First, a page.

For many decades, the Supreme Court has chosen to avoid addressing some issues by ruling that they are “political questions,” and therefore not fit for resolution. Last week, in Rucho v. Common Cause, the Court concluded that political gerrymandering falls within that category. In cases such as Baker v. Carr (1962), the Court has said that political questions are issues that lack “judicially administrable standards” or ones where the decision in question has been left to the “nonjudicial discretion” of another branch of government.
I have been teaching the political question doctrine in introductory constitutional law classes since 2002. But the more I think about it, the less sense it makes. In an excellent recent post at the Originalism Blog inspired by the gerrymandering decision, legal scholar Michael Ramsey outlines some of the flaws of the doctrine:
The Court, per Chief Justice Roberts, held that the constitutionality of political gerrymandering is a “political question” not suitable for judicial resolution, principally because it lacks judicially manageable standards. Once one grants that at least some consideration of political consequences is acceptable in redistricting decisions, how is one to say when it becomes too much consideration, and hence unconstitutional?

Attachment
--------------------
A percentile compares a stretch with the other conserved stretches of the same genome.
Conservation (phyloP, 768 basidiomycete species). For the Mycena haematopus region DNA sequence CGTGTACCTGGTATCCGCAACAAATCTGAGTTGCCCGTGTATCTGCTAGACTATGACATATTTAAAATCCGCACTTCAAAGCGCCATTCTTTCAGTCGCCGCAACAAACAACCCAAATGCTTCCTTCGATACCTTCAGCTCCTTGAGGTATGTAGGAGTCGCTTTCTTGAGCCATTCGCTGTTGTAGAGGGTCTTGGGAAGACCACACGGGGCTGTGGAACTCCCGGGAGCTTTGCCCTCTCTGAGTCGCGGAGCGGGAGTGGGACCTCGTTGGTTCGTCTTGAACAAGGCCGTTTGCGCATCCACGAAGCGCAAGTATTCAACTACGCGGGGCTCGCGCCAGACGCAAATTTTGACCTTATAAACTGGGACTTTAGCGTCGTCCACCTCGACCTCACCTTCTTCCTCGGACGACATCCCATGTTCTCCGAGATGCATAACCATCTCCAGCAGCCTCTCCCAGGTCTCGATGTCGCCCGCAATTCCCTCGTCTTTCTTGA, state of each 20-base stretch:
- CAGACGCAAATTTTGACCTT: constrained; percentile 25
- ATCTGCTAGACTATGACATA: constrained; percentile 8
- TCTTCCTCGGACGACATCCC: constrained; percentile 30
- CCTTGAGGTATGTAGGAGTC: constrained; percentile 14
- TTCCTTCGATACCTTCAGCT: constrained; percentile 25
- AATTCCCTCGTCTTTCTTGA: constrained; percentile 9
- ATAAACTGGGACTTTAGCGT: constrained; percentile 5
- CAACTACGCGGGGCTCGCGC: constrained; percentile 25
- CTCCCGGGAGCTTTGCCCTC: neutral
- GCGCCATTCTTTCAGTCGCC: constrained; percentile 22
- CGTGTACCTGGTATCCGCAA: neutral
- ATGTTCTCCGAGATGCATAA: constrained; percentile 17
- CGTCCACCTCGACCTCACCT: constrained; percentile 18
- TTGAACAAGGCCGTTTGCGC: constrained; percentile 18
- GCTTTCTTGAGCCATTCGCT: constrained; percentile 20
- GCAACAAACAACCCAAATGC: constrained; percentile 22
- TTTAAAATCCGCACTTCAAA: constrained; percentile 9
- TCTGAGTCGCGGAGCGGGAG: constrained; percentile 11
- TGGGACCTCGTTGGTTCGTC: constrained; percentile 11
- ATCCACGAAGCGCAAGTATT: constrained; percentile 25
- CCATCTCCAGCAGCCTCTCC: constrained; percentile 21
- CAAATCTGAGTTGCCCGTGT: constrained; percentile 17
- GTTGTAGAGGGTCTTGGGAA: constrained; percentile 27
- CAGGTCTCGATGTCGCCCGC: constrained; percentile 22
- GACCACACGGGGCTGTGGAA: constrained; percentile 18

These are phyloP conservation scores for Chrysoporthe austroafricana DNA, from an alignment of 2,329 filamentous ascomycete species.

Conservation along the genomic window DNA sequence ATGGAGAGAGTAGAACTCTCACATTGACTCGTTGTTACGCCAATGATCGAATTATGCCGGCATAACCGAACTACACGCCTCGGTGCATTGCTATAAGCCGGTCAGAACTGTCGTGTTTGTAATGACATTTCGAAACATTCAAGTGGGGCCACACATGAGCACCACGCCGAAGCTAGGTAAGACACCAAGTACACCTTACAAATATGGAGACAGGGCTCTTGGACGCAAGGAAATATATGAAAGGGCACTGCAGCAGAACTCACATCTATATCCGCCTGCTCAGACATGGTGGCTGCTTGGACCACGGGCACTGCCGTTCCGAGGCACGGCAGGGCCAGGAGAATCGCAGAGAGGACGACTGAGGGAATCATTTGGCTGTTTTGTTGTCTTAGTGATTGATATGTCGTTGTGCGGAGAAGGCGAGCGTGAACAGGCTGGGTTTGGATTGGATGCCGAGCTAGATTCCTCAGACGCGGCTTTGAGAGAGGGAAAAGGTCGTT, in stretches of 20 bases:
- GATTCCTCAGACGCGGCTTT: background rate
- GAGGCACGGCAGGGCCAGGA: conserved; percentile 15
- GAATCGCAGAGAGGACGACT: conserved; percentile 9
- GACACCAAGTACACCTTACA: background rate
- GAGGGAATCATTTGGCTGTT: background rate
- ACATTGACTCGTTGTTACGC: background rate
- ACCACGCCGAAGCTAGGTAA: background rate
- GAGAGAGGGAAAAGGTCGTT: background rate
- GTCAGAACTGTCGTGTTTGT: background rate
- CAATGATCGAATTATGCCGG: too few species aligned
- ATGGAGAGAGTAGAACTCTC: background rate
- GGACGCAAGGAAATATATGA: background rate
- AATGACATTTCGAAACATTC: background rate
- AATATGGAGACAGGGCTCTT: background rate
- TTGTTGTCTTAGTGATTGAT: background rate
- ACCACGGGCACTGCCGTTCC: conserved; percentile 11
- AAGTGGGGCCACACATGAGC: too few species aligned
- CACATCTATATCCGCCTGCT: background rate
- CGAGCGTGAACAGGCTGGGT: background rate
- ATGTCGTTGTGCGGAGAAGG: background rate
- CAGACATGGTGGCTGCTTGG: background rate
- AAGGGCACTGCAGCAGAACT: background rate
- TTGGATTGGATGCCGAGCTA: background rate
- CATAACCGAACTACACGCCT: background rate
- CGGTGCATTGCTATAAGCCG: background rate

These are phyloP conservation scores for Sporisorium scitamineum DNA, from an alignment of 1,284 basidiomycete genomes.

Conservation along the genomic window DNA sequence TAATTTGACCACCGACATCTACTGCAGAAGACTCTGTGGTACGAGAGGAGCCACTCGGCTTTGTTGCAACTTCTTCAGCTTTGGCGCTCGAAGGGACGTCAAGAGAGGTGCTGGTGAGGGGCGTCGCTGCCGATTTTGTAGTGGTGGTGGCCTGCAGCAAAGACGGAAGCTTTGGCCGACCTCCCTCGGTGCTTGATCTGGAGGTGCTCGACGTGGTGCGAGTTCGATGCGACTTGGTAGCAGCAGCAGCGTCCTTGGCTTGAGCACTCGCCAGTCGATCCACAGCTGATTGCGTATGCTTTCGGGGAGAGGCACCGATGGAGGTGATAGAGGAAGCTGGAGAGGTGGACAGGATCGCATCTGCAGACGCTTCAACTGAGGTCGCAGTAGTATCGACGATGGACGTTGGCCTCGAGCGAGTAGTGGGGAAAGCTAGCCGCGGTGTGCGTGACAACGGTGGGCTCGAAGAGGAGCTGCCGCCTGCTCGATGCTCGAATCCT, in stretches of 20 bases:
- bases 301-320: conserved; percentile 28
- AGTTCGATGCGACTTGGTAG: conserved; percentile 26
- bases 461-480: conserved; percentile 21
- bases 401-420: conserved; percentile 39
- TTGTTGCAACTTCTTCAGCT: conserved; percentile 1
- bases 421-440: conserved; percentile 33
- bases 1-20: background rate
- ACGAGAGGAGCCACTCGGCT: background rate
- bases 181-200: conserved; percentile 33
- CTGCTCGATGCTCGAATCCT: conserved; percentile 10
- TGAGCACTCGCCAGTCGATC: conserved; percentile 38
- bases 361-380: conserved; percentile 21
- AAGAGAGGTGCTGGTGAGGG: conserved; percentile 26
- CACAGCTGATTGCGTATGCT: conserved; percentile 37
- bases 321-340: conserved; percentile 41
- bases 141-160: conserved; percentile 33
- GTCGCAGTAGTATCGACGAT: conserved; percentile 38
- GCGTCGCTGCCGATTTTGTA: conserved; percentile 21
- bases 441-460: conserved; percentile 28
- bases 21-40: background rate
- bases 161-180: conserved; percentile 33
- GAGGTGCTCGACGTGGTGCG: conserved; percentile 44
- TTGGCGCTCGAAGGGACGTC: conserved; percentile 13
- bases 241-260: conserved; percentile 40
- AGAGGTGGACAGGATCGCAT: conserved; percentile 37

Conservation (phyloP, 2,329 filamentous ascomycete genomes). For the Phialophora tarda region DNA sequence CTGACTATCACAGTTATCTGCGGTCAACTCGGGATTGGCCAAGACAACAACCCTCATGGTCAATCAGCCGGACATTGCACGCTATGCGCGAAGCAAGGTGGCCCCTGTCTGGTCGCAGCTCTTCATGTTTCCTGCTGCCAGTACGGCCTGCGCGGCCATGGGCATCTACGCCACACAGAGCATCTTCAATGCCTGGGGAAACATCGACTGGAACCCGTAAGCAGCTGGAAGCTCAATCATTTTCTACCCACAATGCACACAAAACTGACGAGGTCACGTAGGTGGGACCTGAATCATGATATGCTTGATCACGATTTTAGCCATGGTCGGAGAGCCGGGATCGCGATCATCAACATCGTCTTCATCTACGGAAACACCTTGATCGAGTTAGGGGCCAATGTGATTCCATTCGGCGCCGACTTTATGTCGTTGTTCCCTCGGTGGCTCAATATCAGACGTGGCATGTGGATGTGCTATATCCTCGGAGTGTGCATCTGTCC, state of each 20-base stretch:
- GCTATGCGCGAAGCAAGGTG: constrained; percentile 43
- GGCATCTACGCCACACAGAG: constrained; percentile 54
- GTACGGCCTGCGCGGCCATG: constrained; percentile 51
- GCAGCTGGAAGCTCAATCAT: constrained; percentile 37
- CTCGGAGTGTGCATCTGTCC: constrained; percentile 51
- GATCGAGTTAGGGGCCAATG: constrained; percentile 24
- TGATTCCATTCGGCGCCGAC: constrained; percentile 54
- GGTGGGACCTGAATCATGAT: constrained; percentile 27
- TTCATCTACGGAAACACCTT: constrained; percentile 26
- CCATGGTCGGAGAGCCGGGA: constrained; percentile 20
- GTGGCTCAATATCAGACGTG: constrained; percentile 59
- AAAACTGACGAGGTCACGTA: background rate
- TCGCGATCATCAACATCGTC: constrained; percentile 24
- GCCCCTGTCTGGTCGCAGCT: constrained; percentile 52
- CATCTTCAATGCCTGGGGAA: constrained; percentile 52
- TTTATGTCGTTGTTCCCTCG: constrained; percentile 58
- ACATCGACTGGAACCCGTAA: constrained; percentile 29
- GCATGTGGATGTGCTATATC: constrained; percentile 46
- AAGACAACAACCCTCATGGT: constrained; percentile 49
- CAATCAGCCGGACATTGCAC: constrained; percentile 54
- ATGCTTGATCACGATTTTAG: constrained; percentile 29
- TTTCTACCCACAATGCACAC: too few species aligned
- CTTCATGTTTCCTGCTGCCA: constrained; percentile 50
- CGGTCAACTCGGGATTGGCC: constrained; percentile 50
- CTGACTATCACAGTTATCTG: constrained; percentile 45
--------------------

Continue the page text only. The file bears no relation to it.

I’m entirely unpersuaded. Courts routinely draw difficult lines between borderline-acceptable behavior and borderline-unacceptable behavior. True, this is often messy. Justice Scalia, for example, famously wanted bright lines and hated balancing tests. But if the lack of a bright line makes a claim nonjusticiable, federal courts are going to have a great reduction in work load.